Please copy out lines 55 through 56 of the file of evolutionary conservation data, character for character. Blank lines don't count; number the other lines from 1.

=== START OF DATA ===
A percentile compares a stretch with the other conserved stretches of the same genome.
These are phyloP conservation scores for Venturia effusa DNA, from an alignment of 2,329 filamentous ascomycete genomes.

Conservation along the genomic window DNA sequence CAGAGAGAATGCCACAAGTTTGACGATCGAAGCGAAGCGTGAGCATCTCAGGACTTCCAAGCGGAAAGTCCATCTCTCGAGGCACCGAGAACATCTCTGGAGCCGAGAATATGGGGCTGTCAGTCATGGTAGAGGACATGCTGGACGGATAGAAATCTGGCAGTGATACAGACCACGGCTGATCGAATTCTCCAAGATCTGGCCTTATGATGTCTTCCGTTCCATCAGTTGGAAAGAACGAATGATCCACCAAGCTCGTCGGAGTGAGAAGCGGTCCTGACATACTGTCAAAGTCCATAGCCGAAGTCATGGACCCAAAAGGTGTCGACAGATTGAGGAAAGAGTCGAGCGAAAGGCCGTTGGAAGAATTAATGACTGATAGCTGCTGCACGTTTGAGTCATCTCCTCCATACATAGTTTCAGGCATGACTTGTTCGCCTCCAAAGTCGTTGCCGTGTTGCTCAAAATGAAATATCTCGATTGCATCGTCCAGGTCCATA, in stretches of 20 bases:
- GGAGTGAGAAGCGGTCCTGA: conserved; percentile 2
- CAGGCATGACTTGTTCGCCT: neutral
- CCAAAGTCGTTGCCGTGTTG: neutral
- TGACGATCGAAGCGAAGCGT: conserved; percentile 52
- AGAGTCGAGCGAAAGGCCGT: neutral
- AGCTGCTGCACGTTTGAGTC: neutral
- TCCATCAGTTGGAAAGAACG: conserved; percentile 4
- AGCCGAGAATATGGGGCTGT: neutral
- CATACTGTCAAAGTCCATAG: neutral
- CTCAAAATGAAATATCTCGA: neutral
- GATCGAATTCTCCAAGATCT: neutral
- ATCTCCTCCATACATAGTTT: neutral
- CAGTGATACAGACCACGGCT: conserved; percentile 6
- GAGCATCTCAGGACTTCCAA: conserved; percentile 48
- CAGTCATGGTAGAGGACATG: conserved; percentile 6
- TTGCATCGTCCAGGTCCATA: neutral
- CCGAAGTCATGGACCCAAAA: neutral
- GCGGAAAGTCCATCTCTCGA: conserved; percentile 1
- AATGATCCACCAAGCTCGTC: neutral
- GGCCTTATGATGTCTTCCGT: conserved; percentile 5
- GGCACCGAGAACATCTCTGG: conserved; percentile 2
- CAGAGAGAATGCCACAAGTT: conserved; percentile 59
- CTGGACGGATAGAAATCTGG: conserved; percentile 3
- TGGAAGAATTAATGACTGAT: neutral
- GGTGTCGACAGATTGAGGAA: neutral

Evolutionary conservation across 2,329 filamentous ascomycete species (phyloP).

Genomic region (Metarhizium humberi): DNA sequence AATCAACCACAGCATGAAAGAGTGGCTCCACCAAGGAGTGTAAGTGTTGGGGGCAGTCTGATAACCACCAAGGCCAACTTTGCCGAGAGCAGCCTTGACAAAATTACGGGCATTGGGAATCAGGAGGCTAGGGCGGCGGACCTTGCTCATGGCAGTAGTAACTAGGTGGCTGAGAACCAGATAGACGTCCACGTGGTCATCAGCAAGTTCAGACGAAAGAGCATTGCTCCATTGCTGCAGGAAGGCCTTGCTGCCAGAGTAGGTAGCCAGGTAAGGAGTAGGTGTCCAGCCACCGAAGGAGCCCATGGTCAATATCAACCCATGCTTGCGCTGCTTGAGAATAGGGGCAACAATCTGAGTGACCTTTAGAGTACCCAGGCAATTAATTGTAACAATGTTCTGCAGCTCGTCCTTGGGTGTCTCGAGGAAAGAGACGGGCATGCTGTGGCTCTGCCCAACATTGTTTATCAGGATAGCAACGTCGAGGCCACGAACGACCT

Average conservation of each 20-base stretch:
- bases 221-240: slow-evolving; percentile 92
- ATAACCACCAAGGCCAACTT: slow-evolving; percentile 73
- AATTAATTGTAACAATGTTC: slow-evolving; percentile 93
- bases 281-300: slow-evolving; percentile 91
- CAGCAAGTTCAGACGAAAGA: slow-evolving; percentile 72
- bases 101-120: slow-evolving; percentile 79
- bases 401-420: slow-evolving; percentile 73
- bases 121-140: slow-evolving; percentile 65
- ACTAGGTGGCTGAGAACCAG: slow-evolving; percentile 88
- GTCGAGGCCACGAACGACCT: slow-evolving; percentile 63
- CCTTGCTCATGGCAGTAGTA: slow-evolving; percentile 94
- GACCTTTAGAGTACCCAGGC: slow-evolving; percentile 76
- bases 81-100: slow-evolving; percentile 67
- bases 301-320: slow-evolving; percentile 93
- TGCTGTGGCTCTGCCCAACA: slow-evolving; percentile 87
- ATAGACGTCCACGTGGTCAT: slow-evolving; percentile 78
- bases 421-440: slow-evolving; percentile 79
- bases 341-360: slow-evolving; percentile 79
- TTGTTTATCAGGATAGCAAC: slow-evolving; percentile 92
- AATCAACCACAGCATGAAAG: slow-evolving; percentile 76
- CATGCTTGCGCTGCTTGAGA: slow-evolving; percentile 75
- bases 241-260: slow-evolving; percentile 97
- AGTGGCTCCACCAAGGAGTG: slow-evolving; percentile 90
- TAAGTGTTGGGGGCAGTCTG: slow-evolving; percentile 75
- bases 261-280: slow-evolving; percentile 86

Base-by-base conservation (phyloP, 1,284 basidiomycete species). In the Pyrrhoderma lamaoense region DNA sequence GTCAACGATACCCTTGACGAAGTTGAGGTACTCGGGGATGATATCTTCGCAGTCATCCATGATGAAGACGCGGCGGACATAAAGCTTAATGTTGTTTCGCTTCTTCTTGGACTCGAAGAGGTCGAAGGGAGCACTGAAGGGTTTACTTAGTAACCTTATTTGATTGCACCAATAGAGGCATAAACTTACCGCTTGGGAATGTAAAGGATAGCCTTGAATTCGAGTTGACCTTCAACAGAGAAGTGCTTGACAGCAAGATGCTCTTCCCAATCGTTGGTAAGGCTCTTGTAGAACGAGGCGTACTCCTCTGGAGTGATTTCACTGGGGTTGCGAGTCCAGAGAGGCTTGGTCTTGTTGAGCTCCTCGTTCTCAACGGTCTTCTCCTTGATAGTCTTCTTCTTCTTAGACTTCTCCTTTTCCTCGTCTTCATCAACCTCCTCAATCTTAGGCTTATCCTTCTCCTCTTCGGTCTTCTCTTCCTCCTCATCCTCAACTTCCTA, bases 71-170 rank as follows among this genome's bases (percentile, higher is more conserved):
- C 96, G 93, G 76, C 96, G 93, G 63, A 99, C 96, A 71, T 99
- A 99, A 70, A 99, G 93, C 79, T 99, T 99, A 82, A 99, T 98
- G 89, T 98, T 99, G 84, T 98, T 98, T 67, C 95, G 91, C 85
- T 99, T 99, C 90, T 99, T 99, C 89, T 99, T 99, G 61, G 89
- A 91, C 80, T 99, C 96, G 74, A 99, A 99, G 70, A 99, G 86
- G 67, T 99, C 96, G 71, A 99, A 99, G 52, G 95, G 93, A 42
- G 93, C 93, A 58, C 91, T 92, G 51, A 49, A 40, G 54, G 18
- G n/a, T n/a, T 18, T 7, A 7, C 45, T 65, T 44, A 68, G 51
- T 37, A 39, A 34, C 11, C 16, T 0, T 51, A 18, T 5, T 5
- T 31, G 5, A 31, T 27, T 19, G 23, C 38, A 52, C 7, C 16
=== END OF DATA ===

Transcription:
- TAAGTGTTGGGGGCAGTCTG: slow-evolving; percentile 75
- bases 261-280: slow-evolving; percentile 86